Driven: Series 3 A3 3 door hatch
Date: Sunday, August 12, 2012 @ 17:44:17 BST
Author: audioc
Topic: A3 & S3

2012 A3 3 door saloon Tfsi rear viewAt the end of July, we were fortunate to be invited to an Audi dealer event in Copenhagen & Sweden that was opened up to invited guests (http://www.audifans.net/article708.html ). The main purpose of the event was to “get to grips” with the new A3.

 

We were fortunate to spend some time with the car- not on a "press launch" route, but through Copenhagen, covering city, urban, rural & motorway, driving to just south of Malmo in Sweden and back.

Our verdict? Read on....

 

(please note~: picture intensive if on a mobile device; click the images for bigger versions)

 



The A3 was launched in 1996, with 900,000 models of the series 1 sold; the series 2 sold 1,800,000- and the series 3- from what we’ve seen- can only do better. Admittedly, the series 2 had more options; was available in 3 door, 5 door (fast back) and cabriolet versions, along with the S3 available in the series 1, the RS3 was also available in the series 2, initially in limited numbers. This new version is based on the VAG group MBQ platform, which will be shared with a lot of vehicles across VW, Audi, Seat & Skoda. Size maybe similar, but there’s an internal Audi edict that all new models must weigh less than the model they are replacing. In this case, the series 3 A3 is 80Kg lighter than the series 2- and this will help with fuel economy.2012 A3 3 Door hatch- Tfsi & Diesel models
The specifications of the versions we saw may not be available in the UK, and some items may have been “renamed” for the UK market- if in doubt, check with www.audi.co.uk (we saw a 2.0 Tdi quattro, but it doesn’t look like you can order it on their website… yet)
The models available for us to drive were the 1.8 Tfsi with seven speed s-tronic gearbox (red) and the 2.0 Tdi with manual gearbox (white)

Upon first approaching the car, the size doesn’t look much different to any of the other A3’s available previously; close inspection shows a lot of thought and detail has gone into this latest version; visually appealing and nothing is “out of place”. The quality and fitment – particularly the interior is excellent. Typically with “new cars” there are some “niggles” and eventually they start to rear their head. Not so in this case. Having spent so long in one of these, we were constantly finding “new things”- details that continued to impress- sometimes it’s the little things that count. As with a lot of car manufacturers of late, there tends to be “retro” in the styling- sometimes it’s small things- such as the heating controls on this latest A3, through to a full over retro look, akin to the “new” Beetle and “Mini” (BMW’s offering)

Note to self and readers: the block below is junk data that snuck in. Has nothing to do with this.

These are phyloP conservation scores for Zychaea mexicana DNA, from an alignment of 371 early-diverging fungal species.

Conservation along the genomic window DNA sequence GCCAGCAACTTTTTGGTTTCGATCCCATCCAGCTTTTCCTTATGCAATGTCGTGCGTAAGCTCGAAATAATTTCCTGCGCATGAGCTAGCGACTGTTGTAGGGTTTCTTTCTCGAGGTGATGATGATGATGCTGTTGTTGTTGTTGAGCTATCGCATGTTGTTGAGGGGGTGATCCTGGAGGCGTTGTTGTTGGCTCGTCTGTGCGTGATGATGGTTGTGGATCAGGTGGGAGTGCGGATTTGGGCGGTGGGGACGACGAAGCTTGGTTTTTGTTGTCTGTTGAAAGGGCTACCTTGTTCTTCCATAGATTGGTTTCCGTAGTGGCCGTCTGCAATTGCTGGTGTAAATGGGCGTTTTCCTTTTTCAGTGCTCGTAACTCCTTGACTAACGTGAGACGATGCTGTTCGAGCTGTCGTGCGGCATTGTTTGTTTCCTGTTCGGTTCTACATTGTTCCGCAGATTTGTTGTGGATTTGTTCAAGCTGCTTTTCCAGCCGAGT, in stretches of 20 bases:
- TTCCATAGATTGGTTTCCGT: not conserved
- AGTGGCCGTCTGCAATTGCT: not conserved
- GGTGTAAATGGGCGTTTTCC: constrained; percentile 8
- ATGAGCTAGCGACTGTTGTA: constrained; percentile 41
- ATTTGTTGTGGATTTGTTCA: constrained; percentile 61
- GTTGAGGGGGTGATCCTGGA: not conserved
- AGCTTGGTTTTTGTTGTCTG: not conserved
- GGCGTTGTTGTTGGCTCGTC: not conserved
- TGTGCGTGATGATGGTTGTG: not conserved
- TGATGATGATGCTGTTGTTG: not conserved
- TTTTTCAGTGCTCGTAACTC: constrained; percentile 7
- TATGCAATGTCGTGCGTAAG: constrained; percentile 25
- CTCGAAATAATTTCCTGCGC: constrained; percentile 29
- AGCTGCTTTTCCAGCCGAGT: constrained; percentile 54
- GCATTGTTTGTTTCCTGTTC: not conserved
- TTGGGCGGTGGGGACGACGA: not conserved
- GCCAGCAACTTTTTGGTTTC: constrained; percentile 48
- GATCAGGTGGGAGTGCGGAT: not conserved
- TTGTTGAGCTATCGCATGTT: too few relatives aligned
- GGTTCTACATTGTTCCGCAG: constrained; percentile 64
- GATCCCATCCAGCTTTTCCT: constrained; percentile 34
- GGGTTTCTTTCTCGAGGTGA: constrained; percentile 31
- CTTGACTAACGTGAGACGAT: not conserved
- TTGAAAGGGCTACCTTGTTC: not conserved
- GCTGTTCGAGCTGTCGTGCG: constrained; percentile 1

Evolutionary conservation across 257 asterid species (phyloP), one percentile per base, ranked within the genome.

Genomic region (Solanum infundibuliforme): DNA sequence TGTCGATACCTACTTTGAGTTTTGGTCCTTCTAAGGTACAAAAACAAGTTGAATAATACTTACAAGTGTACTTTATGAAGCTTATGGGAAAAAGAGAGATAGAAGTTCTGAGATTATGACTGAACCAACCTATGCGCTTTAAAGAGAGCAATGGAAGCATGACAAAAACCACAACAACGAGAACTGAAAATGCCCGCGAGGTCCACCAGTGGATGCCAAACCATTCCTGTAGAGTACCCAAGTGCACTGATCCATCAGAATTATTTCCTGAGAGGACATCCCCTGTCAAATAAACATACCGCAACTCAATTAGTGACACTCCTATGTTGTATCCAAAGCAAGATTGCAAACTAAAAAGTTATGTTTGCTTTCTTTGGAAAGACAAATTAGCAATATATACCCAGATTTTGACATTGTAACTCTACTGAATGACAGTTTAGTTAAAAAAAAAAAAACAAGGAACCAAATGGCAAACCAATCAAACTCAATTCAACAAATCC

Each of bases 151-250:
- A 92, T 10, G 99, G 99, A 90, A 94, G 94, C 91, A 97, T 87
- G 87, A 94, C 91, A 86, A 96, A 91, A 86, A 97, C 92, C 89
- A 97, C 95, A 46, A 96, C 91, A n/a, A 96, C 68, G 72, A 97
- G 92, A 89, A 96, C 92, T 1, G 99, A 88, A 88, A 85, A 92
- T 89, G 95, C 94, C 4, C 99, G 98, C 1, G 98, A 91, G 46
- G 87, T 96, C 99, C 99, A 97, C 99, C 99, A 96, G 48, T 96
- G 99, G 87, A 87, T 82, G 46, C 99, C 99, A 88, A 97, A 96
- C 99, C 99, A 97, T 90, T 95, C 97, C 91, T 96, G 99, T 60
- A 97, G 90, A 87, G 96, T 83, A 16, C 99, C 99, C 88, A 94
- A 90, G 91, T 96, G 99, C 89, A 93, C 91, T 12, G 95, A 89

The cars driven came with the full infotainment package- heading towards Audi’s “connect” system; the instrument binnacle between the speedo and rev counter gives you full information regarding the car- think Autocheck on steroids. Information covers everything- even things such as the cruise control/ distance to the car in front (which when activated, the car will keep you a set distance from the car in front while maintaining as close to your set speed as possible while safe). Several driver assistance systems are available as well, including active lane assist, traffic sign detection and parking assistance.
The navigation system is excellent- ideal for when you are in a foreign country- giving multiple view options, as well as identifying the speed limit for the road you are on. This is on the central display that shows in depth controls/ information about the car, as well as the navigation and pops up from the centre of the dashboard, but can be “hidden” if required. The mmi (interface) is fairly intuitive, once you get the hang of it. The central selector “knob” also has the equivalent to a scratchpad on the top- like a touch screen on your phone- “write” alphanumeric characters and it recognises them- handy if you need to remember a number, or number plate. We managed to get the car to hook up with my Samsung Galaxy S2, playing music and receiving calls, giving full A2DP options as you would expect. We also hooked this up with an optional cable to Nick’s Iphone, giving him full control of playlists, albums, etc as well.